Dien Luu


Laura Doyle Certified Relationship Coach

A New Perspective

It was actually my husband who first read the book The Surrendered Wife. He said he thought it would help our relationship if I considered some of the ideas. I looked at the title, and I was so angry. My initial response was “How dare he blame this on me!”

I really thought that I was doing everything right and that, if only he would change, our life would be happier. I often told him, “I gave up my life in Canada to be here with you. At least you could make an effort!” I was rudely honest and blunt about my feelings. The more I told him how to be a good husband, the more distant he became.

I don’t even know how I got to be so unhappy, angry, and lonely in my marriage. Was it postnatal depression since the birth of our son three months earlier? Was it because my husband was out of the house three nights a week for badminton, live music, and football? Was it because I had not made new friends in this small town?

I wanted to be happy, but I just didn’t know how. To make matters worse, I blamed my husband for my unhappiness. What happened to the guy I had fallen in love with who was badly in love with me? Was this the same man who used to drive three hours from Wales to England each way every weekend for a whole year to see me? Was this the same man who flew to Canada after we broke up to work things out? Was this the same man who had said he was crazy about me?

At times he would say in a joking way, “Please stop disrespecting me.” I didn’t think I was disrespecting him. I thought he was being too sensitive. He described me as having a ghetto attitude and always being ready for a fight. In defense, I called him a country boy with no street sense.

I remember the day I decided to surrender. I was going to let him have it. I called him at work and ran off a list of complaints. When I was finished my rant, I heard him crying. He said he’d had to leave the office because I was yelling into the phone so loud that he was worried his colleagues could hear. He was sitting on the ground be-tween two cars in the parking lot, sobbing and waiting for me to stop yelling. He said, “I’m a grown man and I’m in a car park crying. Things shouldn’t be like this. I can’t take this anymore.”

He was right. Things shouldn’t be like this. I decided that something needed to change. I packed my copy of The Surrendered Wife and took the baby to a friend’s house for a week. When my husband had recommended the book, I dismissed it as soon as I got to the part about relinquishing control of the finances. This time, I read the entire book in a week. Twice. I was so desperate for things to change in my marriage. I decided to try everything that was in the book.

I returned to my husband a grateful wife. I thanked him for making me coffee, taking care of our son, playing music with me, washing up after dinner, and going to work so I could stay home with our newborn. I stopped complaining to him. I stopped telling him what to do. If he asked for my opinion, I would smile and say, “Whatever you think. I trust you.” I started to respect him for who he was and made it a priority to show him that I really respected his decisions by supporting instead of criticizing him. I decided to get rid of the ghetto attitude by talking nicely to my husband instead of swearing and rolling my eyes at him.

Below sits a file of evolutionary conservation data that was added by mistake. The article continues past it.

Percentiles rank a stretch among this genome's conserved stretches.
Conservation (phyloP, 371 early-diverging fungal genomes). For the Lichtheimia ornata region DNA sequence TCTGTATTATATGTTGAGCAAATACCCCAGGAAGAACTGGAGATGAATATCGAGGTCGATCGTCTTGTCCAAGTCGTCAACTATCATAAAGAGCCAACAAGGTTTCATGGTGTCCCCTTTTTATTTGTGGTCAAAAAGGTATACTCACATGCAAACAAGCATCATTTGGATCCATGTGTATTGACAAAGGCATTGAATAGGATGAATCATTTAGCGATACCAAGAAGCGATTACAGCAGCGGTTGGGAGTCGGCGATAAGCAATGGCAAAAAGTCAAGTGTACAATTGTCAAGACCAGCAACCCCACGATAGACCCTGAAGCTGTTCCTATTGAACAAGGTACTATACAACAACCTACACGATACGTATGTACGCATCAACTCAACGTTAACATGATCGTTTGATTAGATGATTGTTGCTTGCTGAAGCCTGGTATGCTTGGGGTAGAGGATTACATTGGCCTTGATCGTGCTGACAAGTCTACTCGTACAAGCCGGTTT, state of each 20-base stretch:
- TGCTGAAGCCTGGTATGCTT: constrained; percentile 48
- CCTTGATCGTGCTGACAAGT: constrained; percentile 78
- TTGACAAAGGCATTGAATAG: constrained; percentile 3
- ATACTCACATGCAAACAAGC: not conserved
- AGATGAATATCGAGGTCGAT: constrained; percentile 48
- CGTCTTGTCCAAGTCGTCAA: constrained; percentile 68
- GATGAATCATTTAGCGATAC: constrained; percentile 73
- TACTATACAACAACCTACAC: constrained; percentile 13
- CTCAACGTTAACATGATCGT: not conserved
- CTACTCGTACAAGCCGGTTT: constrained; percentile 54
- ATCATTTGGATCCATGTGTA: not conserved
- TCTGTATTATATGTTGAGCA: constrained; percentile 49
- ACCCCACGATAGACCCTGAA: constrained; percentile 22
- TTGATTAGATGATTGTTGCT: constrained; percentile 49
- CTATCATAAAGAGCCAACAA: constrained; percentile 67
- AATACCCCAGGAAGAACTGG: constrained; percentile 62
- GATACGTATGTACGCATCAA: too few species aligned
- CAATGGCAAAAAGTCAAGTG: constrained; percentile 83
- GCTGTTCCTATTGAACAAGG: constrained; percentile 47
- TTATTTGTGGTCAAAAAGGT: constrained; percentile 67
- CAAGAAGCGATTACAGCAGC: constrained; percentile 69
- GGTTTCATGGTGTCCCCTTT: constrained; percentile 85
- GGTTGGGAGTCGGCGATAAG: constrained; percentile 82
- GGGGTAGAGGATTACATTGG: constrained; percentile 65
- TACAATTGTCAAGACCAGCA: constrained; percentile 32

I started to schedule three self-care activities a day, focusing on what I could do to make myself happy. I called my friends more often for girl talk. I started to play my violin again. I made time every day for a nap, a walk in the park, and writing a grati-tude list in my journal.

I saw results immediately. I noticed that when I followed the advice in the book, things between my husband and me improved. We argued less. We started laughing together again. He was home more often. When I surrendered, he responded well. When I fell back into my old ways of nagging, complaining, blaming and yelling, he retreated emotionally. It became clear to me that surrendering brings peace and hap-piness. Non-surrendering brings me back to feeling lonely and sad in my marriage.

Surrendering did not come naturally to me. I felt I was speaking a whole new language. I could see that things were improving between us, but I still yearned for them to be better. I googled “Laura Doyle” and read her blogs. I purchased her other books and read them daily for inspiration. My girlfriends were calling me to vent about their husbands or partners, and I would talk to them about surrendering. All of this was go-ing on without my husband’s knowledge.

Then one day, I decided that I wanted to enroll in Laura’s “Become a Coach” program. It was time to confess to my husband that I had reread the book that he’d rec-ommended years ago. I was worried that he would think that I was somehow being fake in my marriage by following a handful of skills. He was surprised to learn that I had reread the book. I remember him saying, “I did notice that things had changed. I thought it was strange that you kept saying ‘Whatever you think.’”

The decision to surrender saved my marriage. The Six Intimacy Skills™ have brought peace and intimacy back in my relationship. I definitely want more of it. I continue to use the Intimacy Skills every day in my marriage, and I am so grateful for every op-portunity to apply them. I don’t feel like a fake at all. In fact, I feel more myself when I am feminine. I definitely feel more cherished, loved, and adored by my husband. I am so much happier with who I have become.

Laura and I want to help you rediscover the intimacy, passion and peace in your marriage. Click here to apply for your FREE Discovery call.

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